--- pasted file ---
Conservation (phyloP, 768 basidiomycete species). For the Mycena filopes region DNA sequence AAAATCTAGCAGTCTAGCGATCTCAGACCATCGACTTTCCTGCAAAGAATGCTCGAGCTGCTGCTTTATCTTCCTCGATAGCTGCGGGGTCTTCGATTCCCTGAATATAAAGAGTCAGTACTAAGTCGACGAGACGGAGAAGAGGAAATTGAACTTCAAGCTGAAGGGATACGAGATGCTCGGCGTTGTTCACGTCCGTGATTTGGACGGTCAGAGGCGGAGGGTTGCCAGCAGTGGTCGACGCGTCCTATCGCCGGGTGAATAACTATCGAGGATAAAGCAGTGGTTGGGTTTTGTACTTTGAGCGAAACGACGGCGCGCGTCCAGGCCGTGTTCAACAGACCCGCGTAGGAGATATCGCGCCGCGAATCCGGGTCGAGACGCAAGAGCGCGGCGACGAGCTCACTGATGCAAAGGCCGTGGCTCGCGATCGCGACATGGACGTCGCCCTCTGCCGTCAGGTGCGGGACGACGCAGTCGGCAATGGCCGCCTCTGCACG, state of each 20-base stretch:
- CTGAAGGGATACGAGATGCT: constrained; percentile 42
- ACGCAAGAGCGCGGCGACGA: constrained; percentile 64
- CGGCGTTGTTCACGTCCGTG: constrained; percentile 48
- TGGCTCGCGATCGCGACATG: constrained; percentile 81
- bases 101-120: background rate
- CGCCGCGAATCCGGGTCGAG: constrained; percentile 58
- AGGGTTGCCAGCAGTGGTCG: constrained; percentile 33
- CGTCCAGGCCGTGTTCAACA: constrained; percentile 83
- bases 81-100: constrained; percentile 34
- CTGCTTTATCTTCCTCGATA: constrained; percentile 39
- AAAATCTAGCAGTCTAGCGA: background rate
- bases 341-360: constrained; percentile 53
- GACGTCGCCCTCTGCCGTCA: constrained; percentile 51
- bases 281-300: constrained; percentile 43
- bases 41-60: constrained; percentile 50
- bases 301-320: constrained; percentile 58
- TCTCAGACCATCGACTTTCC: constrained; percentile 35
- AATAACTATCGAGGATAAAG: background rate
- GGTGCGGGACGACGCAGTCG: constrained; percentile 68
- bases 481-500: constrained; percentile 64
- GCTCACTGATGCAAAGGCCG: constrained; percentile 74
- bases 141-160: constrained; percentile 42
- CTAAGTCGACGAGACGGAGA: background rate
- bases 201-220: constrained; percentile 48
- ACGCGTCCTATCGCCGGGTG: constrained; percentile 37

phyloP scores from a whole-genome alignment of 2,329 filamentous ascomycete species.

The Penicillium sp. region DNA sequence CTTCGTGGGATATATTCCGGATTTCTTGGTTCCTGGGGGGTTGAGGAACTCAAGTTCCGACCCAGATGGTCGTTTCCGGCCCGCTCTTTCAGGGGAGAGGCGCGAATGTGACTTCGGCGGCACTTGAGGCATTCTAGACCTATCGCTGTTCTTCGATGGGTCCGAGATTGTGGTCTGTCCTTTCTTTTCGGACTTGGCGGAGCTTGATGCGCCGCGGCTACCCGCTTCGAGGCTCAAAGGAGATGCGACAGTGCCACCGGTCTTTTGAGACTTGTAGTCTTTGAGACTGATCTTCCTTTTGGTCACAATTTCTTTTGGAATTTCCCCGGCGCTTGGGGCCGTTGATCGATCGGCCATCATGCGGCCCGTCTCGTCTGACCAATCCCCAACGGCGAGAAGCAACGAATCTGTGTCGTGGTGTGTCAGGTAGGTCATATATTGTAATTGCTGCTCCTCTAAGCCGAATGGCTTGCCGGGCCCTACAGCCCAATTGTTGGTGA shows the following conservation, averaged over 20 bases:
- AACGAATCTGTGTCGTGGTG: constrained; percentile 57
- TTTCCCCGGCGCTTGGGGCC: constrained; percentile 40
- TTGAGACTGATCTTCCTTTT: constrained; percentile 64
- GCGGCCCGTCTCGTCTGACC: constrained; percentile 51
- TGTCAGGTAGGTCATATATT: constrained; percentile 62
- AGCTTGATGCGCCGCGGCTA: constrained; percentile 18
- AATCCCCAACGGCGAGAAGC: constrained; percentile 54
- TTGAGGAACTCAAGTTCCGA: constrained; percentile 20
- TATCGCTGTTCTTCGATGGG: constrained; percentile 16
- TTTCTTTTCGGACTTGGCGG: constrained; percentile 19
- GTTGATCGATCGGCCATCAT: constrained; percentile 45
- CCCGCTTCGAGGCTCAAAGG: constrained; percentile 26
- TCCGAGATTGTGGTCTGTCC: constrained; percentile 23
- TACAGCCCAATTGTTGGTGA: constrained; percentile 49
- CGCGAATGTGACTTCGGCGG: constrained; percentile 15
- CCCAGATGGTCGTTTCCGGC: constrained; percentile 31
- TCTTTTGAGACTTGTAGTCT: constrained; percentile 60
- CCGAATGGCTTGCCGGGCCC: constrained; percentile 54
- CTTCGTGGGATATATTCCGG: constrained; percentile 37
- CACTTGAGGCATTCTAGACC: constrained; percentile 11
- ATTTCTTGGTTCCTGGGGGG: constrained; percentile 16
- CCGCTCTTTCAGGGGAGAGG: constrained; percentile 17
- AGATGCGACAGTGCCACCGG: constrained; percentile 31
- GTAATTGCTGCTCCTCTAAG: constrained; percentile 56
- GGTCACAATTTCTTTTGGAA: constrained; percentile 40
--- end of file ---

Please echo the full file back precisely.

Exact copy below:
Conservation (phyloP, 768 basidiomycete species). For the Mycena filopes region DNA sequence AAAATCTAGCAGTCTAGCGATCTCAGACCATCGACTTTCCTGCAAAGAATGCTCGAGCTGCTGCTTTATCTTCCTCGATAGCTGCGGGGTCTTCGATTCCCTGAATATAAAGAGTCAGTACTAAGTCGACGAGACGGAGAAGAGGAAATTGAACTTCAAGCTGAAGGGATACGAGATGCTCGGCGTTGTTCACGTCCGTGATTTGGACGGTCAGAGGCGGAGGGTTGCCAGCAGTGGTCGACGCGTCCTATCGCCGGGTGAATAACTATCGAGGATAAAGCAGTGGTTGGGTTTTGTACTTTGAGCGAAACGACGGCGCGCGTCCAGGCCGTGTTCAACAGACCCGCGTAGGAGATATCGCGCCGCGAATCCGGGTCGAGACGCAAGAGCGCGGCGACGAGCTCACTGATGCAAAGGCCGTGGCTCGCGATCGCGACATGGACGTCGCCCTCTGCCGTCAGGTGCGGGACGACGCAGTCGGCAATGGCCGCCTCTGCACG, state of each 20-base stretch:
- CTGAAGGGATACGAGATGCT: constrained; percentile 42
- ACGCAAGAGCGCGGCGACGA: constrained; percentile 64
- CGGCGTTGTTCACGTCCGTG: constrained; percentile 48
- TGGCTCGCGATCGCGACATG: constrained; percentile 81
- bases 101-120: background rate
- CGCCGCGAATCCGGGTCGAG: constrained; percentile 58
- AGGGTTGCCAGCAGTGGTCG: constrained; percentile 33
- CGTCCAGGCCGTGTTCAACA: constrained; percentile 83
- bases 81-100: constrained; percentile 34
- CTGCTTTATCTTCCTCGATA: constrained; percentile 39
- AAAATCTAGCAGTCTAGCGA: background rate
- bases 341-360: constrained; percentile 53
- GACGTCGCCCTCTGCCGTCA: constrained; percentile 51
- bases 281-300: constrained; percentile 43
- bases 41-60: constrained; percentile 50
- bases 301-320: constrained; percentile 58
- TCTCAGACCATCGACTTTCC: constrained; percentile 35
- AATAACTATCGAGGATAAAG: background rate
- GGTGCGGGACGACGCAGTCG: constrained; percentile 68
- bases 481-500: constrained; percentile 64
- GCTCACTGATGCAAAGGCCG: constrained; percentile 74
- bases 141-160: constrained; percentile 42
- CTAAGTCGACGAGACGGAGA: background rate
- bases 201-220: constrained; percentile 48
- ACGCGTCCTATCGCCGGGTG: constrained; percentile 37

phyloP scores from a whole-genome alignment of 2,329 filamentous ascomycete species.

The Penicillium sp. region DNA sequence CTTCGTGGGATATATTCCGGATTTCTTGGTTCCTGGGGGGTTGAGGAACTCAAGTTCCGACCCAGATGGTCGTTTCCGGCCCGCTCTTTCAGGGGAGAGGCGCGAATGTGACTTCGGCGGCACTTGAGGCATTCTAGACCTATCGCTGTTCTTCGATGGGTCCGAGATTGTGGTCTGTCCTTTCTTTTCGGACTTGGCGGAGCTTGATGCGCCGCGGCTACCCGCTTCGAGGCTCAAAGGAGATGCGACAGTGCCACCGGTCTTTTGAGACTTGTAGTCTTTGAGACTGATCTTCCTTTTGGTCACAATTTCTTTTGGAATTTCCCCGGCGCTTGGGGCCGTTGATCGATCGGCCATCATGCGGCCCGTCTCGTCTGACCAATCCCCAACGGCGAGAAGCAACGAATCTGTGTCGTGGTGTGTCAGGTAGGTCATATATTGTAATTGCTGCTCCTCTAAGCCGAATGGCTTGCCGGGCCCTACAGCCCAATTGTTGGTGA shows the following conservation, averaged over 20 bases:
- AACGAATCTGTGTCGTGGTG: constrained; percentile 57
- TTTCCCCGGCGCTTGGGGCC: constrained; percentile 40
- TTGAGACTGATCTTCCTTTT: constrained; percentile 64
- GCGGCCCGTCTCGTCTGACC: constrained; percentile 51
- TGTCAGGTAGGTCATATATT: constrained; percentile 62
- AGCTTGATGCGCCGCGGCTA: constrained; percentile 18
- AATCCCCAACGGCGAGAAGC: constrained; percentile 54
- TTGAGGAACTCAAGTTCCGA: constrained; percentile 20
- TATCGCTGTTCTTCGATGGG: constrained; percentile 16
- TTTCTTTTCGGACTTGGCGG: constrained; percentile 19
- GTTGATCGATCGGCCATCAT: constrained; percentile 45
- CCCGCTTCGAGGCTCAAAGG: constrained; percentile 26
- TCCGAGATTGTGGTCTGTCC: constrained; percentile 23
- TACAGCCCAATTGTTGGTGA: constrained; percentile 49
- CGCGAATGTGACTTCGGCGG: constrained; percentile 15
- CCCAGATGGTCGTTTCCGGC: constrained; percentile 31
- TCTTTTGAGACTTGTAGTCT: constrained; percentile 60
- CCGAATGGCTTGCCGGGCCC: constrained; percentile 54
- CTTCGTGGGATATATTCCGG: constrained; percentile 37
- CACTTGAGGCATTCTAGACC: constrained; percentile 11
- ATTTCTTGGTTCCTGGGGGG: constrained; percentile 16
- CCGCTCTTTCAGGGGAGAGG: constrained; percentile 17
- AGATGCGACAGTGCCACCGG: constrained; percentile 31
- GTAATTGCTGCTCCTCTAAG: constrained; percentile 56
- GGTCACAATTTCTTTTGGAA: constrained; percentile 40